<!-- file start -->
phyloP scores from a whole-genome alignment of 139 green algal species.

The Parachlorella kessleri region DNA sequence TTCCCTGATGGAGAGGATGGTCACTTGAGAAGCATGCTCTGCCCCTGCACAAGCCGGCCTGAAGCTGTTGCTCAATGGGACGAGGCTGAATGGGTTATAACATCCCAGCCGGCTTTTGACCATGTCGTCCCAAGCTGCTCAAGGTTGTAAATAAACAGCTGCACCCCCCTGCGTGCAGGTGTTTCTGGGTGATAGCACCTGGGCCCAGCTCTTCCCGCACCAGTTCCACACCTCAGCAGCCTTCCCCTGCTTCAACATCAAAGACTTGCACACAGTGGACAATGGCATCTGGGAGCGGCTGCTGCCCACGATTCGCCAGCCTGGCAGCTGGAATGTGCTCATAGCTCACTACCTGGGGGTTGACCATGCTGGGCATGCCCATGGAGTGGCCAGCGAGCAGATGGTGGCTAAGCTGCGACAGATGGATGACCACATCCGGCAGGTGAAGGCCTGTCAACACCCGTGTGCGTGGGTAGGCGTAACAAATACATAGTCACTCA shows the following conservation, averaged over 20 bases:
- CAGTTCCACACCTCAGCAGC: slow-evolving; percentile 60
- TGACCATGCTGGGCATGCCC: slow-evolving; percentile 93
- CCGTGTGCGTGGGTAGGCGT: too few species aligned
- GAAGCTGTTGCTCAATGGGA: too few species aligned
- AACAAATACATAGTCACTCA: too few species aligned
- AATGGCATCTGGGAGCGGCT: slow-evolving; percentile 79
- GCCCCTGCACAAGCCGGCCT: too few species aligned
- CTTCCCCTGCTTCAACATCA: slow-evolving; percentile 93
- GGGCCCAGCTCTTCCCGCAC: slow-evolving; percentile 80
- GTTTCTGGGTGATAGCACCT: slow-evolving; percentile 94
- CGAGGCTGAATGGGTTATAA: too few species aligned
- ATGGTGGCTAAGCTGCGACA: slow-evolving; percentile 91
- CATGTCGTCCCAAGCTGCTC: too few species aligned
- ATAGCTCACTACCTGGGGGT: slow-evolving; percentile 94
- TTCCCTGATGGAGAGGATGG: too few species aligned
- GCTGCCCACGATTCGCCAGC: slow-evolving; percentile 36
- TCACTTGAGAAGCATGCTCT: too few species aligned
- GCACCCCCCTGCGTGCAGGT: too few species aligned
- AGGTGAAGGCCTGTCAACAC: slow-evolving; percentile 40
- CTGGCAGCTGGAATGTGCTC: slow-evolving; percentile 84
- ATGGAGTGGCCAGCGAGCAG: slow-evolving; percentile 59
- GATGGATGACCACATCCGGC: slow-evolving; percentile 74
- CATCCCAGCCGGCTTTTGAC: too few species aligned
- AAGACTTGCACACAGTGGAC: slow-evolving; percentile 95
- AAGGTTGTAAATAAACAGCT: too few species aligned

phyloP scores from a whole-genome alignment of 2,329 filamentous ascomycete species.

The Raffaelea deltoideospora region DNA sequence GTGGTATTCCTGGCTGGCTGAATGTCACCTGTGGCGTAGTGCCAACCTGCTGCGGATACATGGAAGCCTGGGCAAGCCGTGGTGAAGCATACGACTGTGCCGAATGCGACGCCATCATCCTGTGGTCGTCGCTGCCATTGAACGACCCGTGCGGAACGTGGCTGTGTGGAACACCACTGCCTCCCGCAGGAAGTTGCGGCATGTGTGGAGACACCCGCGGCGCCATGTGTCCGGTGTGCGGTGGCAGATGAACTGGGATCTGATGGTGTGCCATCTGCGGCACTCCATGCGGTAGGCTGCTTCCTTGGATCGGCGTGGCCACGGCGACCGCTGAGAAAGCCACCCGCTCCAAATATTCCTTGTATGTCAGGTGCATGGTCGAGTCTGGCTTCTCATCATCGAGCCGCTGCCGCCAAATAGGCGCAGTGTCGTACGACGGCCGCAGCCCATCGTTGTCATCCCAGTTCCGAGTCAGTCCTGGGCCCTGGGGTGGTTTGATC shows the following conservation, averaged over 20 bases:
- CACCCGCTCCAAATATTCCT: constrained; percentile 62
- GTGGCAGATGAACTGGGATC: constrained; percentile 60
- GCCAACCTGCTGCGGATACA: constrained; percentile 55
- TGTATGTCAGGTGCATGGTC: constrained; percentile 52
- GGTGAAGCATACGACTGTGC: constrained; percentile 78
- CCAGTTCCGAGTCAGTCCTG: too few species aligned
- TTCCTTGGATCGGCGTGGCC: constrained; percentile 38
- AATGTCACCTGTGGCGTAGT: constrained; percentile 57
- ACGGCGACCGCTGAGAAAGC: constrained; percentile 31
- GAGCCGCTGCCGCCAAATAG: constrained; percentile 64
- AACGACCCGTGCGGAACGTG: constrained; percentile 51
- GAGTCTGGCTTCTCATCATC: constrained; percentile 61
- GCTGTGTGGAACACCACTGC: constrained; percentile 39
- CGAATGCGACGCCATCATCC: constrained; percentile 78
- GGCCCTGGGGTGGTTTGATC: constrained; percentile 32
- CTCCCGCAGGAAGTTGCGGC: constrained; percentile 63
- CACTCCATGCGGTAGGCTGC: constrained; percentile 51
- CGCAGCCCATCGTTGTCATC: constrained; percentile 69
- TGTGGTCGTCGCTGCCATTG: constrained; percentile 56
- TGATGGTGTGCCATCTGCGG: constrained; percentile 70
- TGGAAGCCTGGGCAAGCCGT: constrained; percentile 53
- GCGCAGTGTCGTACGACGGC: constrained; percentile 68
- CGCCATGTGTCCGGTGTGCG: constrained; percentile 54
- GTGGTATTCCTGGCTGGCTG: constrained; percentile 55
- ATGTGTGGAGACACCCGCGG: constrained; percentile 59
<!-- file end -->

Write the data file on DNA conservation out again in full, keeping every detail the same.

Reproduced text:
phyloP scores from a whole-genome alignment of 139 green algal species.

The Parachlorella kessleri region DNA sequence TTCCCTGATGGAGAGGATGGTCACTTGAGAAGCATGCTCTGCCCCTGCACAAGCCGGCCTGAAGCTGTTGCTCAATGGGACGAGGCTGAATGGGTTATAACATCCCAGCCGGCTTTTGACCATGTCGTCCCAAGCTGCTCAAGGTTGTAAATAAACAGCTGCACCCCCCTGCGTGCAGGTGTTTCTGGGTGATAGCACCTGGGCCCAGCTCTTCCCGCACCAGTTCCACACCTCAGCAGCCTTCCCCTGCTTCAACATCAAAGACTTGCACACAGTGGACAATGGCATCTGGGAGCGGCTGCTGCCCACGATTCGCCAGCCTGGCAGCTGGAATGTGCTCATAGCTCACTACCTGGGGGTTGACCATGCTGGGCATGCCCATGGAGTGGCCAGCGAGCAGATGGTGGCTAAGCTGCGACAGATGGATGACCACATCCGGCAGGTGAAGGCCTGTCAACACCCGTGTGCGTGGGTAGGCGTAACAAATACATAGTCACTCA shows the following conservation, averaged over 20 bases:
- CAGTTCCACACCTCAGCAGC: slow-evolving; percentile 60
- TGACCATGCTGGGCATGCCC: slow-evolving; percentile 93
- CCGTGTGCGTGGGTAGGCGT: too few species aligned
- GAAGCTGTTGCTCAATGGGA: too few species aligned
- AACAAATACATAGTCACTCA: too few species aligned
- AATGGCATCTGGGAGCGGCT: slow-evolving; percentile 79
- GCCCCTGCACAAGCCGGCCT: too few species aligned
- CTTCCCCTGCTTCAACATCA: slow-evolving; percentile 93
- GGGCCCAGCTCTTCCCGCAC: slow-evolving; percentile 80
- GTTTCTGGGTGATAGCACCT: slow-evolving; percentile 94
- CGAGGCTGAATGGGTTATAA: too few species aligned
- ATGGTGGCTAAGCTGCGACA: slow-evolving; percentile 91
- CATGTCGTCCCAAGCTGCTC: too few species aligned
- ATAGCTCACTACCTGGGGGT: slow-evolving; percentile 94
- TTCCCTGATGGAGAGGATGG: too few species aligned
- GCTGCCCACGATTCGCCAGC: slow-evolving; percentile 36
- TCACTTGAGAAGCATGCTCT: too few species aligned
- GCACCCCCCTGCGTGCAGGT: too few species aligned
- AGGTGAAGGCCTGTCAACAC: slow-evolving; percentile 40
- CTGGCAGCTGGAATGTGCTC: slow-evolving; percentile 84
- ATGGAGTGGCCAGCGAGCAG: slow-evolving; percentile 59
- GATGGATGACCACATCCGGC: slow-evolving; percentile 74
- CATCCCAGCCGGCTTTTGAC: too few species aligned
- AAGACTTGCACACAGTGGAC: slow-evolving; percentile 95
- AAGGTTGTAAATAAACAGCT: too few species aligned

phyloP scores from a whole-genome alignment of 2,329 filamentous ascomycete species.

The Raffaelea deltoideospora region DNA sequence GTGGTATTCCTGGCTGGCTGAATGTCACCTGTGGCGTAGTGCCAACCTGCTGCGGATACATGGAAGCCTGGGCAAGCCGTGGTGAAGCATACGACTGTGCCGAATGCGACGCCATCATCCTGTGGTCGTCGCTGCCATTGAACGACCCGTGCGGAACGTGGCTGTGTGGAACACCACTGCCTCCCGCAGGAAGTTGCGGCATGTGTGGAGACACCCGCGGCGCCATGTGTCCGGTGTGCGGTGGCAGATGAACTGGGATCTGATGGTGTGCCATCTGCGGCACTCCATGCGGTAGGCTGCTTCCTTGGATCGGCGTGGCCACGGCGACCGCTGAGAAAGCCACCCGCTCCAAATATTCCTTGTATGTCAGGTGCATGGTCGAGTCTGGCTTCTCATCATCGAGCCGCTGCCGCCAAATAGGCGCAGTGTCGTACGACGGCCGCAGCCCATCGTTGTCATCCCAGTTCCGAGTCAGTCCTGGGCCCTGGGGTGGTTTGATC shows the following conservation, averaged over 20 bases:
- CACCCGCTCCAAATATTCCT: constrained; percentile 62
- GTGGCAGATGAACTGGGATC: constrained; percentile 60
- GCCAACCTGCTGCGGATACA: constrained; percentile 55
- TGTATGTCAGGTGCATGGTC: constrained; percentile 52
- GGTGAAGCATACGACTGTGC: constrained; percentile 78
- CCAGTTCCGAGTCAGTCCTG: too few species aligned
- TTCCTTGGATCGGCGTGGCC: constrained; percentile 38
- AATGTCACCTGTGGCGTAGT: constrained; percentile 57
- ACGGCGACCGCTGAGAAAGC: constrained; percentile 31
- GAGCCGCTGCCGCCAAATAG: constrained; percentile 64
- AACGACCCGTGCGGAACGTG: constrained; percentile 51
- GAGTCTGGCTTCTCATCATC: constrained; percentile 61
- GCTGTGTGGAACACCACTGC: constrained; percentile 39
- CGAATGCGACGCCATCATCC: constrained; percentile 78
- GGCCCTGGGGTGGTTTGATC: constrained; percentile 32
- CTCCCGCAGGAAGTTGCGGC: constrained; percentile 63
- CACTCCATGCGGTAGGCTGC: constrained; percentile 51
- CGCAGCCCATCGTTGTCATC: constrained; percentile 69
- TGTGGTCGTCGCTGCCATTG: constrained; percentile 56
- TGATGGTGTGCCATCTGCGG: constrained; percentile 70
- TGGAAGCCTGGGCAAGCCGT: constrained; percentile 53
- GCGCAGTGTCGTACGACGGC: constrained; percentile 68
- CGCCATGTGTCCGGTGTGCG: constrained; percentile 54
- GTGGTATTCCTGGCTGGCTG: constrained; percentile 55
- ATGTGTGGAGACACCCGCGG: constrained; percentile 59